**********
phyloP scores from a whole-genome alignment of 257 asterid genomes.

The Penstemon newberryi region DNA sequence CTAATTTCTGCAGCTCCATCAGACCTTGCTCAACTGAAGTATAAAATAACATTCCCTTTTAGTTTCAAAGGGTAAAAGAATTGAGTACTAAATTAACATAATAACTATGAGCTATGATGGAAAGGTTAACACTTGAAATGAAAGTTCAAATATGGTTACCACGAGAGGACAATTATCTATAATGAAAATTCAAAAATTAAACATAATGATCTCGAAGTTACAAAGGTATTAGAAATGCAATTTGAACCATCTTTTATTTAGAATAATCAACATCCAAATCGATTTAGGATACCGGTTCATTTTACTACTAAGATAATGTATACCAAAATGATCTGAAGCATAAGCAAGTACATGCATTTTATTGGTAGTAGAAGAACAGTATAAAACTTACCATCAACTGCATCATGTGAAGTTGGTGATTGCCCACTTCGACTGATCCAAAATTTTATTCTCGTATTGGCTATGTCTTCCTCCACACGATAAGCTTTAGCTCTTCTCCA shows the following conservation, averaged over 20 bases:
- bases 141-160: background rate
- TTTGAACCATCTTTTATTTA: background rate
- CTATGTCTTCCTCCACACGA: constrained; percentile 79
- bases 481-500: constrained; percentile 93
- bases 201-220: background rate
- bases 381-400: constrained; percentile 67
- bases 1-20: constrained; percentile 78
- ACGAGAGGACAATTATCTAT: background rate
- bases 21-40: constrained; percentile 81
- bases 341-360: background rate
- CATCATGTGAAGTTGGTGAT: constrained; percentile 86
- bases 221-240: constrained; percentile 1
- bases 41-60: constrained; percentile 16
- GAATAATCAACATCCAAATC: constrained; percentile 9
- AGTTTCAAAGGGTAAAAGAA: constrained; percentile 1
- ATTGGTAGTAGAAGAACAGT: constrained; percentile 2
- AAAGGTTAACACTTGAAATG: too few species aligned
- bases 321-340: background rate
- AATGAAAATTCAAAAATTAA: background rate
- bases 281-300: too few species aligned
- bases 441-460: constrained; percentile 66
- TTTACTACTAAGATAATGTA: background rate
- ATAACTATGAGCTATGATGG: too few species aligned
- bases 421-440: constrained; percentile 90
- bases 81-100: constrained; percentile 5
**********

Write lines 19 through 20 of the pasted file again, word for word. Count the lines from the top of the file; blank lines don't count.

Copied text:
- AAAGGTTAACACTTGAAATG: too few species aligned
- bases 321-340: background rate